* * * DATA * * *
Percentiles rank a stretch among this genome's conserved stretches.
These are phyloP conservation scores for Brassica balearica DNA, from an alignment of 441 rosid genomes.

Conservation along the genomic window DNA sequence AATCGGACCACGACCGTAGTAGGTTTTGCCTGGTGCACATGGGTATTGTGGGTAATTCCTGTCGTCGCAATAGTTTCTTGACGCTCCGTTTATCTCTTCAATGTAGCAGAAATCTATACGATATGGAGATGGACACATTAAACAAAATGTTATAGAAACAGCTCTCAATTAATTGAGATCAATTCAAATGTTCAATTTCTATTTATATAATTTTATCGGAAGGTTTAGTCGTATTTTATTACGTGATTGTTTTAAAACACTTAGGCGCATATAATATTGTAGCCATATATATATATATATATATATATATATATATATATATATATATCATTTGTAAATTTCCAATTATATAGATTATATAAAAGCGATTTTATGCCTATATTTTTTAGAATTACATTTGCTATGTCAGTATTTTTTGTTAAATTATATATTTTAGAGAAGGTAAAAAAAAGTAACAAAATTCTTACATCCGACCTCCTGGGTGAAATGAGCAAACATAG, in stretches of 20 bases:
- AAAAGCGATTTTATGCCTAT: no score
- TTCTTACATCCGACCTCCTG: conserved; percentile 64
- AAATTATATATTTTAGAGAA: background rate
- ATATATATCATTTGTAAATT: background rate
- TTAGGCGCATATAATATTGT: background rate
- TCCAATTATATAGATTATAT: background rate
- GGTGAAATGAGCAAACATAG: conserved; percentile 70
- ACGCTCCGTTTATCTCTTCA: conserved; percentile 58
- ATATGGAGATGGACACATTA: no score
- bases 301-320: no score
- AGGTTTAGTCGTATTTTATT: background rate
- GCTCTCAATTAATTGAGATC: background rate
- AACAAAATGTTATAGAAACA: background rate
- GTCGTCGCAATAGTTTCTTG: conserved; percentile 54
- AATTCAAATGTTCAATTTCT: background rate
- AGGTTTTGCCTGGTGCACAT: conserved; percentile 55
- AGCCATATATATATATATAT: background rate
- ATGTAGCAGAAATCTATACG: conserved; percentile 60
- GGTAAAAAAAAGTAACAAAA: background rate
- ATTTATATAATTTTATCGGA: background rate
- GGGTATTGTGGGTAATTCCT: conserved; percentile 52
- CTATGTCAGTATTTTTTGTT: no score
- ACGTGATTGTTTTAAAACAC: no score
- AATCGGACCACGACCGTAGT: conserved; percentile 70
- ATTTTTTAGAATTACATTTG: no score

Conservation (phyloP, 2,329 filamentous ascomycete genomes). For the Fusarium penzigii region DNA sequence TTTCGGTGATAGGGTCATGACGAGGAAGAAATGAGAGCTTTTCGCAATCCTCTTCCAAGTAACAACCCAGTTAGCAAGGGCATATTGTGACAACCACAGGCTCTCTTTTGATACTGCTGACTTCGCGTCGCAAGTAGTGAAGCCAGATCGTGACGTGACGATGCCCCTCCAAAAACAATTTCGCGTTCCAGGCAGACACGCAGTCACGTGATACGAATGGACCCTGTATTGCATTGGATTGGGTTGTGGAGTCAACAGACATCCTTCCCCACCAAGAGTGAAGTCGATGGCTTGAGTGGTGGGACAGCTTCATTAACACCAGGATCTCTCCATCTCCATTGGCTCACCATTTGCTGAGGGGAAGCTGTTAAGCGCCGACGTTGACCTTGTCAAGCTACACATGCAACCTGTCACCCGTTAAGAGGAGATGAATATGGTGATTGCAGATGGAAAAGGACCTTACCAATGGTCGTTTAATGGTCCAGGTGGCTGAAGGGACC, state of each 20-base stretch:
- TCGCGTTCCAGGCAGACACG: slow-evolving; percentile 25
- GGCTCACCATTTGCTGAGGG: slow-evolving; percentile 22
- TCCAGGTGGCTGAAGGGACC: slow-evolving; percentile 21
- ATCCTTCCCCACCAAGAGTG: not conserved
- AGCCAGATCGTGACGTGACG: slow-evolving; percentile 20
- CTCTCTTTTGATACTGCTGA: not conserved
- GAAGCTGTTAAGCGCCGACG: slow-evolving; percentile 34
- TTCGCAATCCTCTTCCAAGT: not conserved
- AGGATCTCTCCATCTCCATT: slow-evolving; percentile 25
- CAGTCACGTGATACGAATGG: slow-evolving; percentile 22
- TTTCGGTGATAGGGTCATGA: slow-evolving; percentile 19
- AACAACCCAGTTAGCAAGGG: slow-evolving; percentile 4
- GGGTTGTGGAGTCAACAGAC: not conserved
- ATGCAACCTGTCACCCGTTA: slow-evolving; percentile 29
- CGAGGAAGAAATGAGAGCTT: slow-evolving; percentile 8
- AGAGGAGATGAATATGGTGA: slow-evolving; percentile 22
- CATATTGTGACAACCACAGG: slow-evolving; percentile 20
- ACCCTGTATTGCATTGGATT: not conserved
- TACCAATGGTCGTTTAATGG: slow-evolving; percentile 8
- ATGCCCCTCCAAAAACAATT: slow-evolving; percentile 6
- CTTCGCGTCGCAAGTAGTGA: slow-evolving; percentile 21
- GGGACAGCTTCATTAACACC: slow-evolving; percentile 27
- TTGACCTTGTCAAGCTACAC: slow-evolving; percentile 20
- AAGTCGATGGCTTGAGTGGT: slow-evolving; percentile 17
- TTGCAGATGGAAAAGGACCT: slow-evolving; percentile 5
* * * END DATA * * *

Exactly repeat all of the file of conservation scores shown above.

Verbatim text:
Percentiles rank a stretch among this genome's conserved stretches.
These are phyloP conservation scores for Brassica balearica DNA, from an alignment of 441 rosid genomes.

Conservation along the genomic window DNA sequence AATCGGACCACGACCGTAGTAGGTTTTGCCTGGTGCACATGGGTATTGTGGGTAATTCCTGTCGTCGCAATAGTTTCTTGACGCTCCGTTTATCTCTTCAATGTAGCAGAAATCTATACGATATGGAGATGGACACATTAAACAAAATGTTATAGAAACAGCTCTCAATTAATTGAGATCAATTCAAATGTTCAATTTCTATTTATATAATTTTATCGGAAGGTTTAGTCGTATTTTATTACGTGATTGTTTTAAAACACTTAGGCGCATATAATATTGTAGCCATATATATATATATATATATATATATATATATATATATATATATCATTTGTAAATTTCCAATTATATAGATTATATAAAAGCGATTTTATGCCTATATTTTTTAGAATTACATTTGCTATGTCAGTATTTTTTGTTAAATTATATATTTTAGAGAAGGTAAAAAAAAGTAACAAAATTCTTACATCCGACCTCCTGGGTGAAATGAGCAAACATAG, in stretches of 20 bases:
- AAAAGCGATTTTATGCCTAT: no score
- TTCTTACATCCGACCTCCTG: conserved; percentile 64
- AAATTATATATTTTAGAGAA: background rate
- ATATATATCATTTGTAAATT: background rate
- TTAGGCGCATATAATATTGT: background rate
- TCCAATTATATAGATTATAT: background rate
- GGTGAAATGAGCAAACATAG: conserved; percentile 70
- ACGCTCCGTTTATCTCTTCA: conserved; percentile 58
- ATATGGAGATGGACACATTA: no score
- bases 301-320: no score
- AGGTTTAGTCGTATTTTATT: background rate
- GCTCTCAATTAATTGAGATC: background rate
- AACAAAATGTTATAGAAACA: background rate
- GTCGTCGCAATAGTTTCTTG: conserved; percentile 54
- AATTCAAATGTTCAATTTCT: background rate
- AGGTTTTGCCTGGTGCACAT: conserved; percentile 55
- AGCCATATATATATATATAT: background rate
- ATGTAGCAGAAATCTATACG: conserved; percentile 60
- GGTAAAAAAAAGTAACAAAA: background rate
- ATTTATATAATTTTATCGGA: background rate
- GGGTATTGTGGGTAATTCCT: conserved; percentile 52
- CTATGTCAGTATTTTTTGTT: no score
- ACGTGATTGTTTTAAAACAC: no score
- AATCGGACCACGACCGTAGT: conserved; percentile 70
- ATTTTTTAGAATTACATTTG: no score

Conservation (phyloP, 2,329 filamentous ascomycete genomes). For the Fusarium penzigii region DNA sequence TTTCGGTGATAGGGTCATGACGAGGAAGAAATGAGAGCTTTTCGCAATCCTCTTCCAAGTAACAACCCAGTTAGCAAGGGCATATTGTGACAACCACAGGCTCTCTTTTGATACTGCTGACTTCGCGTCGCAAGTAGTGAAGCCAGATCGTGACGTGACGATGCCCCTCCAAAAACAATTTCGCGTTCCAGGCAGACACGCAGTCACGTGATACGAATGGACCCTGTATTGCATTGGATTGGGTTGTGGAGTCAACAGACATCCTTCCCCACCAAGAGTGAAGTCGATGGCTTGAGTGGTGGGACAGCTTCATTAACACCAGGATCTCTCCATCTCCATTGGCTCACCATTTGCTGAGGGGAAGCTGTTAAGCGCCGACGTTGACCTTGTCAAGCTACACATGCAACCTGTCACCCGTTAAGAGGAGATGAATATGGTGATTGCAGATGGAAAAGGACCTTACCAATGGTCGTTTAATGGTCCAGGTGGCTGAAGGGACC, state of each 20-base stretch:
- TCGCGTTCCAGGCAGACACG: slow-evolving; percentile 25
- GGCTCACCATTTGCTGAGGG: slow-evolving; percentile 22
- TCCAGGTGGCTGAAGGGACC: slow-evolving; percentile 21
- ATCCTTCCCCACCAAGAGTG: not conserved
- AGCCAGATCGTGACGTGACG: slow-evolving; percentile 20
- CTCTCTTTTGATACTGCTGA: not conserved
- GAAGCTGTTAAGCGCCGACG: slow-evolving; percentile 34
- TTCGCAATCCTCTTCCAAGT: not conserved
- AGGATCTCTCCATCTCCATT: slow-evolving; percentile 25
- CAGTCACGTGATACGAATGG: slow-evolving; percentile 22
- TTTCGGTGATAGGGTCATGA: slow-evolving; percentile 19
- AACAACCCAGTTAGCAAGGG: slow-evolving; percentile 4
- GGGTTGTGGAGTCAACAGAC: not conserved
- ATGCAACCTGTCACCCGTTA: slow-evolving; percentile 29
- CGAGGAAGAAATGAGAGCTT: slow-evolving; percentile 8
- AGAGGAGATGAATATGGTGA: slow-evolving; percentile 22
- CATATTGTGACAACCACAGG: slow-evolving; percentile 20
- ACCCTGTATTGCATTGGATT: not conserved
- TACCAATGGTCGTTTAATGG: slow-evolving; percentile 8
- ATGCCCCTCCAAAAACAATT: slow-evolving; percentile 6
- CTTCGCGTCGCAAGTAGTGA: slow-evolving; percentile 21
- GGGACAGCTTCATTAACACC: slow-evolving; percentile 27
- TTGACCTTGTCAAGCTACAC: slow-evolving; percentile 20
- AAGTCGATGGCTTGAGTGGT: slow-evolving; percentile 17
- TTGCAGATGGAAAAGGACCT: slow-evolving; percentile 5